At the edge of this picture book, a wolf paces his thicket.
He’d like to curl safely into warm sleep
but hungers instead.
The geese need more than snow to drink so twice a day
the child presses the heavy door outward,
hauls buckets of warm water to the noisy flock.
The paperweight tilts on her dresser.
Most days this child forks the worst of the stained bedding
From the bred ewe’s fold, tipping her basket
onto the frozen pile out back. One day, caught in the straw:
a curbed spine, wrinkled nut of a head, four hooves
all slathered red. Poor ewe bleating and turning.
Everyone’s cold or stuck in small enclosures:
a farm, its fold, the paperweight and page. So the wolf
steps into the white meadow beyond manure stream.
He smells the lamb’s blood. You smell it too as your hand
reaches for the cold jug of vodka hidden behind the family Bible.
The details cohere cinematically while leaving plenty of room for interpretation. Even the title, “Page by Page,” had me hooked.
PAMELA (JODY) STEWART: Oh titles are always a dilemma. I thought of it as an illustration, but couldn’t use that (again) as a title and in truth the poem was inspired by a full-page magazine ad for Vodka with lots of white sheep faces and a single wolf face captured in the bottle behind glass. As though being the bold and beautiful wolf made you the exception and yet how threatening is the notion of a wolf-in-a bottle for the person who needs to “un-friend” the booze. I liked the picture’s ambiguity which has nothing to do with the sort of fairy-tale quality which took over the coloration of the poem. As I’ve pondered these references to folklore I realize how much I have been influenced by fairy tales and the pictures they made in my mind. Also in many of my poems, for reasons I don’t quite get, there is an undercurrent of threat to children which may arise from these same stories as well as how my psyche is compelled to translate them.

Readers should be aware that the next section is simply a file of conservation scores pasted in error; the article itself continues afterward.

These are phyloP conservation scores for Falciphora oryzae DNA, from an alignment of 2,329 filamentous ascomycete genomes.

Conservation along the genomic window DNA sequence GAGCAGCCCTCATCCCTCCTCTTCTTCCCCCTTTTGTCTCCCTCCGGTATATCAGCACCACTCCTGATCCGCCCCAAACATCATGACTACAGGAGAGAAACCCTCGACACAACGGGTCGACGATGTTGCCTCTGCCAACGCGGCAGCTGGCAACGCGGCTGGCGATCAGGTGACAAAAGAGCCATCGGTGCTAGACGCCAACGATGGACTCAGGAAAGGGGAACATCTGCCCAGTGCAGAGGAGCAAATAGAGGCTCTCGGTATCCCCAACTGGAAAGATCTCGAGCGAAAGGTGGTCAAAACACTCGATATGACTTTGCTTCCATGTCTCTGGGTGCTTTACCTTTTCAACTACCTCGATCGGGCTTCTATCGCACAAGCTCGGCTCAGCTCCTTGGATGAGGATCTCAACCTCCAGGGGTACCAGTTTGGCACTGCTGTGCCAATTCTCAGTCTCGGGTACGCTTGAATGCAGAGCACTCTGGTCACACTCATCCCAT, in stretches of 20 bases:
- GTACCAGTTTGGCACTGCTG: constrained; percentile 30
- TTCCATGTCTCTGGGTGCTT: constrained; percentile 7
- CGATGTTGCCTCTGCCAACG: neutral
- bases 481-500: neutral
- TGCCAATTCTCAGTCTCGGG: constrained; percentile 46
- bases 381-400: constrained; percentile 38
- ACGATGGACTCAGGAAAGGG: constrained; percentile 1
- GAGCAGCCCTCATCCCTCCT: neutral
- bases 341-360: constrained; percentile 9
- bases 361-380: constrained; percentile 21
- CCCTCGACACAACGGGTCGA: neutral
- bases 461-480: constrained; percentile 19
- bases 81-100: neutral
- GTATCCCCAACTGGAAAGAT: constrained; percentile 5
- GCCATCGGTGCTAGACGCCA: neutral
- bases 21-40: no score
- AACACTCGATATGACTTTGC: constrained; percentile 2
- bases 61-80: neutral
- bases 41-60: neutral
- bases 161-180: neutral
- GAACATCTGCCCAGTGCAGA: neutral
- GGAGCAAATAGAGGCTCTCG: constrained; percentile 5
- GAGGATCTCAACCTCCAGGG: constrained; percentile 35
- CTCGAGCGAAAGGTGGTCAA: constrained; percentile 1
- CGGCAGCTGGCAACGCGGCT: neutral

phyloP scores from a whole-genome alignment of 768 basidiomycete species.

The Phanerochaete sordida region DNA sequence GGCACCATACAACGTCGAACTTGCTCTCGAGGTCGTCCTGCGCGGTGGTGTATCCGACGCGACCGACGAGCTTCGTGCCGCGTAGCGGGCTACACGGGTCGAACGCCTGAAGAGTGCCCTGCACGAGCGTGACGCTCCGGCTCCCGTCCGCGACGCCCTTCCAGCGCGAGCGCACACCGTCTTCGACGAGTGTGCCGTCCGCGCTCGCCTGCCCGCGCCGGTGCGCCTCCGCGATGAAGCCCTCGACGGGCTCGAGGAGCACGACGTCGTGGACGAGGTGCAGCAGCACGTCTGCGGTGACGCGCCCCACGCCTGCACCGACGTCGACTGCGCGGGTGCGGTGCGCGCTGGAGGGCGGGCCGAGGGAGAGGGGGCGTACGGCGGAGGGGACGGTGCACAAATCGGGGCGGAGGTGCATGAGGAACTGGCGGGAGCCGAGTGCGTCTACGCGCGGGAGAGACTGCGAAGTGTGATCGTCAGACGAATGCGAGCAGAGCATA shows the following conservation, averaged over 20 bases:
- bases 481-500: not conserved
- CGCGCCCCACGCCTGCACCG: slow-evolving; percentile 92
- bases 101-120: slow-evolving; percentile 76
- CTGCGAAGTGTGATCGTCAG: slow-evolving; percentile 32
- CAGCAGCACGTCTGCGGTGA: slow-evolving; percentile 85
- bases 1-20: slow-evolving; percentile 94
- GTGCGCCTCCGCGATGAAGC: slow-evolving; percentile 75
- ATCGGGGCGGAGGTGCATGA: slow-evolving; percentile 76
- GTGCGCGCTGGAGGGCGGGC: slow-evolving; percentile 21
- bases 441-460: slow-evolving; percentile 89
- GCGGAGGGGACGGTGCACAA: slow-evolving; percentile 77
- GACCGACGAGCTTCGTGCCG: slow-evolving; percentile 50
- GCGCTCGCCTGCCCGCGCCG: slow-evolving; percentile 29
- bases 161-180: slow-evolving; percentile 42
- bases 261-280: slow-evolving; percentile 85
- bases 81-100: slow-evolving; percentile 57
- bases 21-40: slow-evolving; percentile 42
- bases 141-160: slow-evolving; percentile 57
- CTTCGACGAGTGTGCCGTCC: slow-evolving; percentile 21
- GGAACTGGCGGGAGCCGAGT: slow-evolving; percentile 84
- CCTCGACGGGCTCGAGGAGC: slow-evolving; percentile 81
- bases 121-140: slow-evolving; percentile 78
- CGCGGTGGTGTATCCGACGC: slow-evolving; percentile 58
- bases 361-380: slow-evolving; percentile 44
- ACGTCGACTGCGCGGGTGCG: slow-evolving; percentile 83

KIRPAL GORDON: In a recent local article on Ghost Farm, you were asked whether you think of yourself primarily as a poet or a farmer, and you laughed and said, “I know other people for whom poetry is their all-consuming life. It’s not my all consuming thing. It’s a part of me.” The distinction between being consumed by poetry versus poetry being a part of you is made so much clearer by a poem like:
On the rain-washed hillside the goats flow draped in that famous, diamond-tough fiber from Solomon’s Song. Its blaze shines
lustrous as first love. I remember how my halo-ed sweater felt, how it held against those kisses of fright and need.
A big buck watches from his pen. He’s waiting for longer, colder nights as his scent drifts downwind.
One tattered doe, fleece torn by fever, also waits For that shortened day which stuns. There’s a cry from a distant forest.
Windfall apples call the goats to graze. Their bright hair flows. These goats are in my charge — sheltered, not quite safe.
Jody, it’s the combination of the goats being “in your charge” with the lyric you make of their dilemma that makes a poem no one but you could write. I mean it’s music while also being scary and utterly real!
PAMELA (JODY) STEWART: I would like to celebrate angora goats even more with words; they are lovely animals but are probably best comprehended through sight and touch. We had a funny start with goats having picked up 9 cull does from a university which was disbanding goats. They were in god-awful shape, unshorn, no feet trimmed for a year easily, poorly fed and they were all bred! The sense of their fragility, and for some a bitter struggle to stay alive through a tough winter and birthing. A lot of their kids were very frail and some died. I think that set me up for the powerful sense of responsibility husbandry requires. When I am with the animals, or the memory of our experiences, I feel farmer. When I muse or ponder or am stirred to even a few words I feel – well not exactly poet, but possible poet: poem-writer.It gets all mixed up which is just how it goes.